Nez Perce National Historical Park personnel are monitoring camas (Camassia quamash) at Weippe Prairie.
Nez Perce National Historical Park personnel are monitoring camas (Camassia quamash) at Weippe Prairie. On their trek to the Pacific, members of the Lewis and Clark expedition first encountered the Nez Perce Tribe at Weippe Prairie, harvesting camas bulbs to eat. Over the years, this wet meadow system has been over-grazed, ditched, drained and farmed, greatly decreasing the number of camas. When the NPS acquired this property, its intent was to monitor and restore camas to this National Historic Landmark. A few of the NPS efforts underway include an education program for monitoring the camas with three high schools, one of which enrolls a majority of Nez Perce tribal members. The students learn natural and cultural information about camas and scientific methods for monitoring camas, and then monitor camas in the meadow. In addition, a graduate student from Oregon State University is using western science to test traditional ecological knowledge for the propagation and management of camas. Traditional ecological knowledge and thoughts continue to guide the Park’s research of camas at Weippe Prairie.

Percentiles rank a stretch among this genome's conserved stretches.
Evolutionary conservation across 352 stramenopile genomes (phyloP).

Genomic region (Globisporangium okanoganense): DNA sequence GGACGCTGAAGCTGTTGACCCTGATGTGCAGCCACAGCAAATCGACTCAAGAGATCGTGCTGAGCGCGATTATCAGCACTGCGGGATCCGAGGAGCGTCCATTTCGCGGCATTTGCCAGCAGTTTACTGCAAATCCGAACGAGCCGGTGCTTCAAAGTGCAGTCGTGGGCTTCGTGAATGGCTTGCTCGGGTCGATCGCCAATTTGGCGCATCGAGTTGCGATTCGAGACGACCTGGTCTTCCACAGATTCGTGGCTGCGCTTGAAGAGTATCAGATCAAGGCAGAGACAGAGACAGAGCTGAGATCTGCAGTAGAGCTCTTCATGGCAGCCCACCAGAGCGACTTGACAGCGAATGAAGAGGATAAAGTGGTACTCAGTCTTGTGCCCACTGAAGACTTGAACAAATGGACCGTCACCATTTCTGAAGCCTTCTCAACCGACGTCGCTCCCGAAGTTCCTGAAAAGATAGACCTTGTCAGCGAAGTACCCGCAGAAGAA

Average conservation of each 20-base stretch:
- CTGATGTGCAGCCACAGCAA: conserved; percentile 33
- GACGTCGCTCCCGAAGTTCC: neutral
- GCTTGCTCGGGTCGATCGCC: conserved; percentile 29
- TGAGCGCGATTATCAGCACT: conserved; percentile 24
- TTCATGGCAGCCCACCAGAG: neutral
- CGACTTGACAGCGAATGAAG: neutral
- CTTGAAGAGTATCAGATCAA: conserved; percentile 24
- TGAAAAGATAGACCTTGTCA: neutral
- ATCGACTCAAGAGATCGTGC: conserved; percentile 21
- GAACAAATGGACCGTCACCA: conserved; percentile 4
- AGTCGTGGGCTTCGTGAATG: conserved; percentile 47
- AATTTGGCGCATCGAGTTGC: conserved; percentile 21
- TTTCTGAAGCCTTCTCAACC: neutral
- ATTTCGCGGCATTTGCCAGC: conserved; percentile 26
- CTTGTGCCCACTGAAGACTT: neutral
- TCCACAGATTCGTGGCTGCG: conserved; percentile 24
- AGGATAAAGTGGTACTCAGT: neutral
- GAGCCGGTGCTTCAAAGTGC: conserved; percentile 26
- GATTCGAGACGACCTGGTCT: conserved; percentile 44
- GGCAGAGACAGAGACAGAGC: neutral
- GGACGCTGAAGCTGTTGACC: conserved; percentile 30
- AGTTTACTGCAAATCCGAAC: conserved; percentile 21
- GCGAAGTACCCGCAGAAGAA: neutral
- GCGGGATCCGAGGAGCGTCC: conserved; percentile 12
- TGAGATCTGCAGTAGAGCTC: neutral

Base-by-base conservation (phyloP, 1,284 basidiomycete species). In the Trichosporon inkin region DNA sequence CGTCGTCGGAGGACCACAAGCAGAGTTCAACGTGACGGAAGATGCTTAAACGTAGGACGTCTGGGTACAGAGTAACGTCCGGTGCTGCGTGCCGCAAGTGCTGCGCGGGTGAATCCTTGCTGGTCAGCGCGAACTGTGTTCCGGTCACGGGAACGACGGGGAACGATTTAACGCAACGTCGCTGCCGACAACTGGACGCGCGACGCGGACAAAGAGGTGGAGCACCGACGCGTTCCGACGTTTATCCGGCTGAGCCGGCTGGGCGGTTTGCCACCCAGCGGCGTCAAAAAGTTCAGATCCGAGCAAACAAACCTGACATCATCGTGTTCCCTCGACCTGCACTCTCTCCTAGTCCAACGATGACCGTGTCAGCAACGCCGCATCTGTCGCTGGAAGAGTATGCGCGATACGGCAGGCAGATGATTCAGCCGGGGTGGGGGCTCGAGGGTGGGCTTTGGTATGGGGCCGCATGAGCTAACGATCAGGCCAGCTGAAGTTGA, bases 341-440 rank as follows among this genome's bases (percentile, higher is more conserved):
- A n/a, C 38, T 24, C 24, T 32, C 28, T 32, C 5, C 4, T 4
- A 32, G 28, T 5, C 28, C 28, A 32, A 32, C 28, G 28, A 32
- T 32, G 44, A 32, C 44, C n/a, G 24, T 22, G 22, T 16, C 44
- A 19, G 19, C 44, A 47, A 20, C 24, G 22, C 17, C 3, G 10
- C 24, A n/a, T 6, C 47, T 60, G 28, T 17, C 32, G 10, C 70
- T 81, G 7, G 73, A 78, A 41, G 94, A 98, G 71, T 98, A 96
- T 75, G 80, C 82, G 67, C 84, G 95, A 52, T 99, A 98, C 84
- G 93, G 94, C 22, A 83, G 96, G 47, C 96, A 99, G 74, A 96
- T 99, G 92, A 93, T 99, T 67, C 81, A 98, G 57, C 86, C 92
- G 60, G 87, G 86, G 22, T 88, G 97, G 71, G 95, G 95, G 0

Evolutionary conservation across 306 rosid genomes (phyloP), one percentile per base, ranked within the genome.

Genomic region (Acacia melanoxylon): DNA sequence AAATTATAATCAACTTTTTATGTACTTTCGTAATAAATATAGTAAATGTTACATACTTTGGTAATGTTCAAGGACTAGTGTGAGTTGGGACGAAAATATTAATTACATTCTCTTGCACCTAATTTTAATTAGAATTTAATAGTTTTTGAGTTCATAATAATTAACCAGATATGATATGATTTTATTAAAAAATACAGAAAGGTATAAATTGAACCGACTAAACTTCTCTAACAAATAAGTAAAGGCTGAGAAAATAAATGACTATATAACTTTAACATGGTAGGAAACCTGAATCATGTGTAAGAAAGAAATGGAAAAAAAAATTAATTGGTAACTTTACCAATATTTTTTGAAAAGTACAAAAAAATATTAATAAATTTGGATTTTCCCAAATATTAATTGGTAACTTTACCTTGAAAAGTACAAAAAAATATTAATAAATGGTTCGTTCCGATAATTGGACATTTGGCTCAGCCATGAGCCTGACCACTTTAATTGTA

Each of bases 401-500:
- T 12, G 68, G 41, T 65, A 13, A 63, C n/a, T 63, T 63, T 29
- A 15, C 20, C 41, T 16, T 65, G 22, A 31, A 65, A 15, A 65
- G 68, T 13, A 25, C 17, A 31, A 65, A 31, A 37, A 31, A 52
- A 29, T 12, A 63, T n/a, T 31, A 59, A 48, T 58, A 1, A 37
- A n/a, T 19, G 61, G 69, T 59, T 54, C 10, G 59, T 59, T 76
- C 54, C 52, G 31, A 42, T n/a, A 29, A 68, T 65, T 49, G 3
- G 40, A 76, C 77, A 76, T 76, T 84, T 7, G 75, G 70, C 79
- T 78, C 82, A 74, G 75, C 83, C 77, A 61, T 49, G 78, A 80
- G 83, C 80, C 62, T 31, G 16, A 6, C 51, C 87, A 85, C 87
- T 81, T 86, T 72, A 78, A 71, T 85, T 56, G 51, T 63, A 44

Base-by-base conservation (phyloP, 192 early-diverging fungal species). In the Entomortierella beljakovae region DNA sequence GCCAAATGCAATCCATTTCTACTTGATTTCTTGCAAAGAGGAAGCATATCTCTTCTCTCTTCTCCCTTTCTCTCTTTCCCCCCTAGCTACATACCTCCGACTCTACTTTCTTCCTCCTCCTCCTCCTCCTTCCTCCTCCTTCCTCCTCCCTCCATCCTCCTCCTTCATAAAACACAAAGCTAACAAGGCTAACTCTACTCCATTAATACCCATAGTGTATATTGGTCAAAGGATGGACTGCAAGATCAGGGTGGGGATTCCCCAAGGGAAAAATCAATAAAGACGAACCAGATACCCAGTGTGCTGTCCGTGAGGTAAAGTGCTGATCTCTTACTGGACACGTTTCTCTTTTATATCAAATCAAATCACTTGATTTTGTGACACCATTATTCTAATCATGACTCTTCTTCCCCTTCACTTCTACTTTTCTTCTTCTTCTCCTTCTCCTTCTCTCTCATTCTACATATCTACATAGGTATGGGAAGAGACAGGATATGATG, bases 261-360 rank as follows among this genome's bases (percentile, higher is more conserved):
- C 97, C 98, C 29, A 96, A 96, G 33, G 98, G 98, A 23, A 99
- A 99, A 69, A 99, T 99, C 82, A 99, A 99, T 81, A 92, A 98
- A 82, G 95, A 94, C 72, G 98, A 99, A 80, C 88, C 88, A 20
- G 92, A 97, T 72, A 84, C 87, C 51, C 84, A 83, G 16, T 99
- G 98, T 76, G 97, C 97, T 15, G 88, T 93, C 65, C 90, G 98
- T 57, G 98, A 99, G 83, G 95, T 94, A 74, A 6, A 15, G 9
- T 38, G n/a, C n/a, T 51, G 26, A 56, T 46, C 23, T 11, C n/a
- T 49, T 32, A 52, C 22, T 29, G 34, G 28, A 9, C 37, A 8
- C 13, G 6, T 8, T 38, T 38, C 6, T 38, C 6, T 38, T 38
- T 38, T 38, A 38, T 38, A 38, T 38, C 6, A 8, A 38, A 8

Last updated: January 13, 2016